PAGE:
Many local hotels and houseboat owners in Srinagar offer a free stay and food to the stranded passengers in Kashmir.
At a time when a fight between India and Pakistan is escalating in the airspace, Kashmiris have yet again come forward with their goodwill gestures. Civilian air traffic from Srinagar, Jammu and Leh airports was suspended and highway remains closed in the wake of increasing tensions between India and Pakistan. Many local hotels and houseboat owners in Srinagar offered a free stay and food to the stranded passengers in Kashmir. Srinagar airport for civilian flights on Wednesday.
A number of posts can be seen on social websites, Facebook, Twitter offering free accommodation and food for every tourist who is stuck in Srinagar in the present situation. Hotel owners came forward to help on social media by posting their addresses and contact numbers. They offered help to tourists stranded in Kashmir till the situation gets back to normal.
As tension between India and Pakistan mounted following the violation of Indian airspace by Pak Air Force's fighter jets, both countries closed down several airports, most of them near the border. Srinagar, Jammu and Leh airports were among five airports closed for civilian air traffic shortly after an IAF jet crashed in Kashmir's Budgam district, officials said. Airports at Chandigarh and Amritsar were among those closed, according to airline officials.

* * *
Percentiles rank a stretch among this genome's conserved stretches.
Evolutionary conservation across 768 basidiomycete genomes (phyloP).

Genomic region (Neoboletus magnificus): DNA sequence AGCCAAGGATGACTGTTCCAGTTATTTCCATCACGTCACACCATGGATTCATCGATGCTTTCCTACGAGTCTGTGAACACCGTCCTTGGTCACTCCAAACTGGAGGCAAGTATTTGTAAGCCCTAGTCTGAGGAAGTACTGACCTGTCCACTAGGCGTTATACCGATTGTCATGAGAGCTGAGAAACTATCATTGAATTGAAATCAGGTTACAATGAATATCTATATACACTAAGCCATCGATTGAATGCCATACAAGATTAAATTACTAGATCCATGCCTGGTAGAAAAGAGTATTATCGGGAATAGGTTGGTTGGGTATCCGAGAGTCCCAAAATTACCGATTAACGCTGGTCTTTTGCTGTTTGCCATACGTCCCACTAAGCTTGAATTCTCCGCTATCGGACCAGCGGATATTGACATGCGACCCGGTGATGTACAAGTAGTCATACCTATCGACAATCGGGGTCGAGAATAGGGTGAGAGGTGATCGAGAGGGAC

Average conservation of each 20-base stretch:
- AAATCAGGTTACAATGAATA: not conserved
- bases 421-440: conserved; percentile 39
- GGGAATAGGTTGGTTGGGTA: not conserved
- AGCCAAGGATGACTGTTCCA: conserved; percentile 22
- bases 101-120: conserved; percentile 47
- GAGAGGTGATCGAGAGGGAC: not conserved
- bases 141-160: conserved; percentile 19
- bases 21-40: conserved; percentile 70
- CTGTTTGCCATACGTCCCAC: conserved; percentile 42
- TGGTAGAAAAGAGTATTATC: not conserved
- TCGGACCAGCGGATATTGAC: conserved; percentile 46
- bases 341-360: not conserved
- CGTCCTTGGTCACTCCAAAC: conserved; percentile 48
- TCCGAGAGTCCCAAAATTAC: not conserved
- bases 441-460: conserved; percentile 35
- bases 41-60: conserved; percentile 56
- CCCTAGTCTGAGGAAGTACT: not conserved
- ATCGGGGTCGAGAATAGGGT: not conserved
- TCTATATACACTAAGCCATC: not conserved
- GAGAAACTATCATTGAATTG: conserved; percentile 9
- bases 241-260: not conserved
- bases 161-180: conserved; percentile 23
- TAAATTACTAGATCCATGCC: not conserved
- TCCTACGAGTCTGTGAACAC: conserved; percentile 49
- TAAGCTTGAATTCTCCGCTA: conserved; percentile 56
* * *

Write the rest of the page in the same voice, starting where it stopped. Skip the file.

In Srinagar, an official of the Airports Authority of India told PTI, "The civilian air traffic has been suspended temporarily in view of the emergency". While the official did not specify the nature of the emergency, it is believed the step was taken in view of an IAF jet crashing in Budgam district this morning.
Hundreds of taxis stood idle at the main railway station of Jammu, the winter capital of the state after Pakistan said it carried out air strikes in India and shot down two Indian jets on Wednesday, a day after Indian warplanes struck inside Pakistan for the first time since a war in 1971.
"My wife is really scared and has been calling me back," Brajesh Prasad, who works at a white limestone factory near Jammu, told Reuters outside the emergency ticket counter at the railway station, as he sought to catch a train back to his village in Uttar Pradesh state.
"I first came here two years ago but decided last night it's no longer safe to remain here. I know there would be no work back home for me, it's not even the planting or harvest season to get some farm work." Prasad was leaving with a group of seven other men who worked together in Jammu and Kashmir.
(With inputs from PTI)